One of the most important aspects of your financial life is your credit score. As a savvy consumer, you need to know how to get your credit report and how to calculate your credit score. Once you understand where you stand, you can take steps to improve your situation.

It's vital that you take steps to improve your credit score. The difference between fair credit and good credit can mean thousands of dollars in interest saved over the course of a loan. If you can improve your credit rating so that it is considered excellent, you can get the best terms on many of your financial products and services, from mortgage loans to insurance policies.

Tips for Improving your Credit Score

If you want to improve your credit score, it's a good idea to approach your efforts systematically. Here are some tips that can help you improve your credit score:

  • Pay your bills on time. Payment history is the most important aspect of your credit score. Late payments are one of the biggest hits to your credit score. If you pay late repeatedly, you are likely to see a rapid decrease in your score.
  • Keep your debt balances low. Don't max out your credit cards. When you are close to your available credit limit, it sends up red flags and can lower your score. Try to keep you balances lower than 50% of your credit limit. It's even better if you can keep it to 30% of your credit limit.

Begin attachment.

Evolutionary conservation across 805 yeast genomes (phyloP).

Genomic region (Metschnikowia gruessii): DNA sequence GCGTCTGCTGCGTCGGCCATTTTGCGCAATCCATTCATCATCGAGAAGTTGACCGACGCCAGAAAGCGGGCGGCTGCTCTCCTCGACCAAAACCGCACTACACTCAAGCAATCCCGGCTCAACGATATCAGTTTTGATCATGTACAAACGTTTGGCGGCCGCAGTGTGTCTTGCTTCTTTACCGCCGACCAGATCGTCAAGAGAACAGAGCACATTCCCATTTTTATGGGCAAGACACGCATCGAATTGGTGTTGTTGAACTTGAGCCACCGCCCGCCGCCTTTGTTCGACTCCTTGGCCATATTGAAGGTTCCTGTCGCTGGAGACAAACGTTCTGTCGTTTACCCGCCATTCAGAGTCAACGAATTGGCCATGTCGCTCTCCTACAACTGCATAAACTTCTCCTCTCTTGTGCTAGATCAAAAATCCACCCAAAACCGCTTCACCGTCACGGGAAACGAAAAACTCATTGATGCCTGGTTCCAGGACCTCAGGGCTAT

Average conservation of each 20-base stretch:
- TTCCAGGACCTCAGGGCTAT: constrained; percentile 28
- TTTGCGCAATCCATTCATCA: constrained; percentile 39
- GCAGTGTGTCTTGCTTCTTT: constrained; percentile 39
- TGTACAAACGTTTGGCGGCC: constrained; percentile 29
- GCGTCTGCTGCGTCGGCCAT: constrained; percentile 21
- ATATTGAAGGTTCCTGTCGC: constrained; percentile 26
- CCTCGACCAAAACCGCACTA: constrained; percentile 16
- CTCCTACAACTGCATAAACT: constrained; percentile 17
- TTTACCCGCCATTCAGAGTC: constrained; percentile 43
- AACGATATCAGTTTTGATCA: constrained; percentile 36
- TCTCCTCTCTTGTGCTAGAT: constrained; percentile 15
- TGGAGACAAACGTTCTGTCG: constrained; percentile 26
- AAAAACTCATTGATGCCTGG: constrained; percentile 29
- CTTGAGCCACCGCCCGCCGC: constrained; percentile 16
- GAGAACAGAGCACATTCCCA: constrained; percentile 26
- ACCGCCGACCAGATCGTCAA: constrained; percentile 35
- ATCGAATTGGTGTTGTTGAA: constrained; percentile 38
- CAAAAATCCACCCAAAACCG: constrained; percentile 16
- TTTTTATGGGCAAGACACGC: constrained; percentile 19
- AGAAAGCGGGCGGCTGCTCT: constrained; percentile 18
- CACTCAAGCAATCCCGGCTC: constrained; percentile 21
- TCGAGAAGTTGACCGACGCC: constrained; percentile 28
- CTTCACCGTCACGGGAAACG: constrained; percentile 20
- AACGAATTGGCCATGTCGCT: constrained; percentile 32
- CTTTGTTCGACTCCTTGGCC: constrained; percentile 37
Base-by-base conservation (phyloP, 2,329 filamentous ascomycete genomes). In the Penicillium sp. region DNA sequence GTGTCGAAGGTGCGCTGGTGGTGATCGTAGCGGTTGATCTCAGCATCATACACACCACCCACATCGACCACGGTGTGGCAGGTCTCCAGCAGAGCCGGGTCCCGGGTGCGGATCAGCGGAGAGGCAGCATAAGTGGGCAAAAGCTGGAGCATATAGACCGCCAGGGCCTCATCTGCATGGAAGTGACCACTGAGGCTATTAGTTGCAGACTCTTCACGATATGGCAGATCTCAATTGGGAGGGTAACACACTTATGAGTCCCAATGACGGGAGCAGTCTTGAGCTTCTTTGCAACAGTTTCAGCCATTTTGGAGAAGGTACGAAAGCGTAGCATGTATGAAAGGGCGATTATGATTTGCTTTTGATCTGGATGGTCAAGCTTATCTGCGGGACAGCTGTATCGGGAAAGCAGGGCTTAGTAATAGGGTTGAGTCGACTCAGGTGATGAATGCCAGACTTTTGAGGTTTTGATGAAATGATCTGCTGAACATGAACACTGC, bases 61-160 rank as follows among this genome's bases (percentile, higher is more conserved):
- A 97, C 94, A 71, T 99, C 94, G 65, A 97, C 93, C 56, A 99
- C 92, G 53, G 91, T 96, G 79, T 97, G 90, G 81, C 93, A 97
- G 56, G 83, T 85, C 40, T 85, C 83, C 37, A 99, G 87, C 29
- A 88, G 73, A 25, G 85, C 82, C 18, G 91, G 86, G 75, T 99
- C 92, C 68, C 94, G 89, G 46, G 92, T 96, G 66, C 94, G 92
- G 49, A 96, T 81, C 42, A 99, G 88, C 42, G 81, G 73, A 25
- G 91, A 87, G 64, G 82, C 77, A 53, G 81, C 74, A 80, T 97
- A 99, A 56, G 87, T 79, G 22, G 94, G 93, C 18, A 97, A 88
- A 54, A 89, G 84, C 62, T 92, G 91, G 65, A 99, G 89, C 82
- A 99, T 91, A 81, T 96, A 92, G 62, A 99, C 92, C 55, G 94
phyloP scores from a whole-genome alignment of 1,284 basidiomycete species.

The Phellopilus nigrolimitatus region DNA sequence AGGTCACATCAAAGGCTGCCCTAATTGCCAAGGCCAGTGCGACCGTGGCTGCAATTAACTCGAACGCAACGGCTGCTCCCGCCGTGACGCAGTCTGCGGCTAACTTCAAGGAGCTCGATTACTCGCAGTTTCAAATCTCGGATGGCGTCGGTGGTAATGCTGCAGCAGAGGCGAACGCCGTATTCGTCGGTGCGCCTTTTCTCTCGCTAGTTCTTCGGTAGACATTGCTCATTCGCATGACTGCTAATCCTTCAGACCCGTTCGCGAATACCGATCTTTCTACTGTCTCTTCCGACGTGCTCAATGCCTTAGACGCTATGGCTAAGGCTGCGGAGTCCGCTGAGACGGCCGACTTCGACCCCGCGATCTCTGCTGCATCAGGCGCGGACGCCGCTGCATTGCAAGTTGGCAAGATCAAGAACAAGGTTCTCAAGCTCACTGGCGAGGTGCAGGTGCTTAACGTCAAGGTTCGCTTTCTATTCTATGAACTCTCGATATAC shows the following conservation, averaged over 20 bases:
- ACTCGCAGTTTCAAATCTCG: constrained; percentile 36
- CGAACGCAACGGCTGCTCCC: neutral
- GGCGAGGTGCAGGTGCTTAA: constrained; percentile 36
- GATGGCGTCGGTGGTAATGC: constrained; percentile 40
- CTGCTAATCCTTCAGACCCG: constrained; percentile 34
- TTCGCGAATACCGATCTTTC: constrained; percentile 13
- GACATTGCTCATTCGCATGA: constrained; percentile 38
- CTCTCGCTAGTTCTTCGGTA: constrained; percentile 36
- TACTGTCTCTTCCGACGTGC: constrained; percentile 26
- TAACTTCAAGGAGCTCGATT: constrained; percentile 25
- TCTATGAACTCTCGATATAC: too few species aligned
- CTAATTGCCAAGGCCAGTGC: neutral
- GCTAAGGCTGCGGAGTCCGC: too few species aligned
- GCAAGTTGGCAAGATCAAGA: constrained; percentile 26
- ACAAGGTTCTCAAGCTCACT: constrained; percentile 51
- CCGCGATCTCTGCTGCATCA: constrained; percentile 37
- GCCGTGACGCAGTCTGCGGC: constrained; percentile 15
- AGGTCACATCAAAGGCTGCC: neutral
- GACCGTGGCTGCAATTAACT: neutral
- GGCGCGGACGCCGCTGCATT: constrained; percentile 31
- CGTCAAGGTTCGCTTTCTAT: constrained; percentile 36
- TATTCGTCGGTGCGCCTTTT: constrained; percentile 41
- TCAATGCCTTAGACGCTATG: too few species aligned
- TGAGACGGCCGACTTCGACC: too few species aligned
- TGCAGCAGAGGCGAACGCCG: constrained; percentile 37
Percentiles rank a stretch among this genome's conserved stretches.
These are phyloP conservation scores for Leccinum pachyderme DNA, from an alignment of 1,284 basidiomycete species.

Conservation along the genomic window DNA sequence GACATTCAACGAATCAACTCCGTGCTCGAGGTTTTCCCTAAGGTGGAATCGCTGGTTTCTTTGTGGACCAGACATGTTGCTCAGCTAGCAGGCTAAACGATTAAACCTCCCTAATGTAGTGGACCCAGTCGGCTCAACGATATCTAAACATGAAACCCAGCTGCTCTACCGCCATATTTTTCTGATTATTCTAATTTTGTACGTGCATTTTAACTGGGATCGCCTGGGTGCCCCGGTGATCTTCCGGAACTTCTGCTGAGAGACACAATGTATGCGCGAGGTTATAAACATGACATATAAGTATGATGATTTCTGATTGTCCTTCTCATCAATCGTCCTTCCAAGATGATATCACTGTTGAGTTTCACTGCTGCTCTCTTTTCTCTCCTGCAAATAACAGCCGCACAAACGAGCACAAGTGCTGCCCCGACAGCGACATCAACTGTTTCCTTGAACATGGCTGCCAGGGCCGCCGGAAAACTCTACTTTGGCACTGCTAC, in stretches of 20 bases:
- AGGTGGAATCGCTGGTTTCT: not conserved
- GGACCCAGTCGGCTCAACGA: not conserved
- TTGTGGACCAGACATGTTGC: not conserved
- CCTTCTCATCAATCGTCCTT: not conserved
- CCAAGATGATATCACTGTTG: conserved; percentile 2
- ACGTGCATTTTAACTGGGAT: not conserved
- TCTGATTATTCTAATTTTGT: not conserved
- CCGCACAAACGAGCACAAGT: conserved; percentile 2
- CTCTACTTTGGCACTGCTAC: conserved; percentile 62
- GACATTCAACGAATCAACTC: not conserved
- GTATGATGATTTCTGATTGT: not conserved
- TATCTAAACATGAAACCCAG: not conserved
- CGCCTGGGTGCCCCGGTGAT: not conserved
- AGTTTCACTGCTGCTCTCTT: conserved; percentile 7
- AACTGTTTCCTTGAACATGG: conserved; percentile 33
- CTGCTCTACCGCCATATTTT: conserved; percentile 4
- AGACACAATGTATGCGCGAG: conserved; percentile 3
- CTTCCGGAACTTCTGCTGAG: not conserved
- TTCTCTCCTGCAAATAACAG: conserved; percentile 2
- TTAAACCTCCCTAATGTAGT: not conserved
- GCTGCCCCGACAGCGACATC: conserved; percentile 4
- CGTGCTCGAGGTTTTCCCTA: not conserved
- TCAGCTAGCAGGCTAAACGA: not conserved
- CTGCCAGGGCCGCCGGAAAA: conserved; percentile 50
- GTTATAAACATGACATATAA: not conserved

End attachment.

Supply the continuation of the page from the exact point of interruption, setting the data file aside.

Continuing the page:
• Maintain a long credit history. The further back your credit history goes, the better. When you can show that you have a long history of using credit (especially if you use it responsibly), you can boost your score. You might not want to close a paid off credit card that you no longer use if it’s your earliest source of credit. Put a charge on it on occasion to keep it active and then pay it off immediately.
  • Have various types of credit. You don't want all of your credit to be in one category. Mix it up a little. Some different types of credit include credit cards, credit lines, car loans, RRSP loans, and mortgages. The variety of revolving credit and installment credit can help reinforce your credit history, and show that you can handle different credit situations.
  • Don’t apply for more credit than you need. The more credit applications you have in your recent history, the more credit hungry you look, and the lower your credit score will be.

Following these steps should help you improve your credit score fast, although “fast” is usually a relative term. It usually takes at least 60 days to see any improvement, and it could take longer (90 to 120 days or more) to see substantial improvement.

Once you establish good credit habits, though, and follow them consistently, you will be able to to improve your credit score, and then maintain this higher score. You'll get access to better financial products and services, and even save money over time.

Find out how to improve your credit score by paying your bills on time, keeping your balances low, maintaining a long credit history and a good credit mix.

About Tom Drake

Tom Drake is the owner and head writer of the award-winning MapleMoney. With a career as a Financial Analyst and over eight years writing about personal finance, Tom has the knowledge to help you get control of your money and make it work for you.